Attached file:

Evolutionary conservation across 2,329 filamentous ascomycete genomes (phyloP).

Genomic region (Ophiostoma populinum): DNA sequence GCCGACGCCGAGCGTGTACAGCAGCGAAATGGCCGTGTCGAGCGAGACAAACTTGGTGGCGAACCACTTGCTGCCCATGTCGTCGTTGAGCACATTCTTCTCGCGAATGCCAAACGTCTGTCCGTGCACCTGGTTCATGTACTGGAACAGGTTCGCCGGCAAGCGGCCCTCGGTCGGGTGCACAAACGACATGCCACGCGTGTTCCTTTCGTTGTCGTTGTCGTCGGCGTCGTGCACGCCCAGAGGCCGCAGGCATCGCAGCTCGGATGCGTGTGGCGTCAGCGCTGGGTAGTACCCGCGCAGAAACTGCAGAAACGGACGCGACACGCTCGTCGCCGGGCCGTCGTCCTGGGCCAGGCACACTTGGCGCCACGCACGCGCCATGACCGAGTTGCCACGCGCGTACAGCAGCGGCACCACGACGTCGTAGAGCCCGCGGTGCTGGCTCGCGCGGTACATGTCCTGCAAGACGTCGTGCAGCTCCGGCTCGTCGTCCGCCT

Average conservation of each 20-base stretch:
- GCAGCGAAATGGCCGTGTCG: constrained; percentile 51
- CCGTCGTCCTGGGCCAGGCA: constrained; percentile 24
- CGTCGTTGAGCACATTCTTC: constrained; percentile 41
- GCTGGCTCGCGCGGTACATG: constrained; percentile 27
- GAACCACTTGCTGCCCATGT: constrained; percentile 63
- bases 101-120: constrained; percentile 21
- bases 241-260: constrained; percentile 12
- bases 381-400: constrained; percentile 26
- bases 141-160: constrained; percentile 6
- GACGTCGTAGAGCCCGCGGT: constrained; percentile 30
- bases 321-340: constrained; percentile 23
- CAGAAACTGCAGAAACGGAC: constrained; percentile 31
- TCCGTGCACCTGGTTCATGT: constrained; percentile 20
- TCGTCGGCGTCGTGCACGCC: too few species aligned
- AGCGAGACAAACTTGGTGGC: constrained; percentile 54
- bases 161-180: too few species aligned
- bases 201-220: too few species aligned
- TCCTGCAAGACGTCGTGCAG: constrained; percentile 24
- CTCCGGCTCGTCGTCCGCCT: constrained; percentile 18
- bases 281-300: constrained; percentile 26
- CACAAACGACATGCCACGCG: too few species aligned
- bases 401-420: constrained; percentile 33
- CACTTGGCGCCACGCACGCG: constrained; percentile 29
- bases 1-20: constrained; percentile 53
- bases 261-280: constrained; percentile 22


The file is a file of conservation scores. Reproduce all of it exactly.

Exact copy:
Evolutionary conservation across 2,329 filamentous ascomycete genomes (phyloP).

Genomic region (Ophiostoma populinum): DNA sequence GCCGACGCCGAGCGTGTACAGCAGCGAAATGGCCGTGTCGAGCGAGACAAACTTGGTGGCGAACCACTTGCTGCCCATGTCGTCGTTGAGCACATTCTTCTCGCGAATGCCAAACGTCTGTCCGTGCACCTGGTTCATGTACTGGAACAGGTTCGCCGGCAAGCGGCCCTCGGTCGGGTGCACAAACGACATGCCACGCGTGTTCCTTTCGTTGTCGTTGTCGTCGGCGTCGTGCACGCCCAGAGGCCGCAGGCATCGCAGCTCGGATGCGTGTGGCGTCAGCGCTGGGTAGTACCCGCGCAGAAACTGCAGAAACGGACGCGACACGCTCGTCGCCGGGCCGTCGTCCTGGGCCAGGCACACTTGGCGCCACGCACGCGCCATGACCGAGTTGCCACGCGCGTACAGCAGCGGCACCACGACGTCGTAGAGCCCGCGGTGCTGGCTCGCGCGGTACATGTCCTGCAAGACGTCGTGCAGCTCCGGCTCGTCGTCCGCCT

Average conservation of each 20-base stretch:
- GCAGCGAAATGGCCGTGTCG: constrained; percentile 51
- CCGTCGTCCTGGGCCAGGCA: constrained; percentile 24
- CGTCGTTGAGCACATTCTTC: constrained; percentile 41
- GCTGGCTCGCGCGGTACATG: constrained; percentile 27
- GAACCACTTGCTGCCCATGT: constrained; percentile 63
- bases 101-120: constrained; percentile 21
- bases 241-260: constrained; percentile 12
- bases 381-400: constrained; percentile 26
- bases 141-160: constrained; percentile 6
- GACGTCGTAGAGCCCGCGGT: constrained; percentile 30
- bases 321-340: constrained; percentile 23
- CAGAAACTGCAGAAACGGAC: constrained; percentile 31
- TCCGTGCACCTGGTTCATGT: constrained; percentile 20
- TCGTCGGCGTCGTGCACGCC: too few species aligned
- AGCGAGACAAACTTGGTGGC: constrained; percentile 54
- bases 161-180: too few species aligned
- bases 201-220: too few species aligned
- TCCTGCAAGACGTCGTGCAG: constrained; percentile 24
- CTCCGGCTCGTCGTCCGCCT: constrained; percentile 18
- bases 281-300: constrained; percentile 26
- CACAAACGACATGCCACGCG: too few species aligned
- bases 401-420: constrained; percentile 33
- CACTTGGCGCCACGCACGCG: constrained; percentile 29
- bases 1-20: constrained; percentile 53
- bases 261-280: constrained; percentile 22